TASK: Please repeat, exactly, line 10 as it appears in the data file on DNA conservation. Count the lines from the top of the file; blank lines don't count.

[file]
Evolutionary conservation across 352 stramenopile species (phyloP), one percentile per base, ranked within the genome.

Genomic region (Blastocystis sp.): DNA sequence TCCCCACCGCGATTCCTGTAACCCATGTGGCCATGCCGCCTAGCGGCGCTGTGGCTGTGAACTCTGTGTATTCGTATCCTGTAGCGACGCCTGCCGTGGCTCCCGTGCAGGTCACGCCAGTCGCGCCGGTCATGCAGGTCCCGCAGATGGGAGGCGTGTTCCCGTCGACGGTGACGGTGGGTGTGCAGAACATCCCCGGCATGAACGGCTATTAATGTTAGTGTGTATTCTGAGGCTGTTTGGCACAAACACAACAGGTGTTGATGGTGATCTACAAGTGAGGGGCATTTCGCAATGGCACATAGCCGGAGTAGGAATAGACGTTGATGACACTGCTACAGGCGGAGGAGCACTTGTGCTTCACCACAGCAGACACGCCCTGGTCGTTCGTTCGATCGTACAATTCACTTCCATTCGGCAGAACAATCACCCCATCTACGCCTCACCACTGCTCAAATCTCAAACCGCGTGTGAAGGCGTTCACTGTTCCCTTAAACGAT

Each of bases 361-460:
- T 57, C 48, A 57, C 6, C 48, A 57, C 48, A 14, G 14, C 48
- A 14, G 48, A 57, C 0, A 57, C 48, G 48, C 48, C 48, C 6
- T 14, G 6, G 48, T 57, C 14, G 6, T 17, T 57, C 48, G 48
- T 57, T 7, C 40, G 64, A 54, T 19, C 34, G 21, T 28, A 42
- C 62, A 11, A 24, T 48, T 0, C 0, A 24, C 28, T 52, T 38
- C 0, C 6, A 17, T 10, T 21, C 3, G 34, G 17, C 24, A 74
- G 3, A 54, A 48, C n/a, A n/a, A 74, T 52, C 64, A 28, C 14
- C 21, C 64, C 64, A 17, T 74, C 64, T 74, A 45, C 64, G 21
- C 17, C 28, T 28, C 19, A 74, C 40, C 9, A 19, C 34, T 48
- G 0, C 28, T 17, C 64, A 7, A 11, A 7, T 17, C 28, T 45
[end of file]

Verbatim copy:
- G 3, A 54, A 48, C n/a, A n/a, A 74, T 52, C 64, A 28, C 14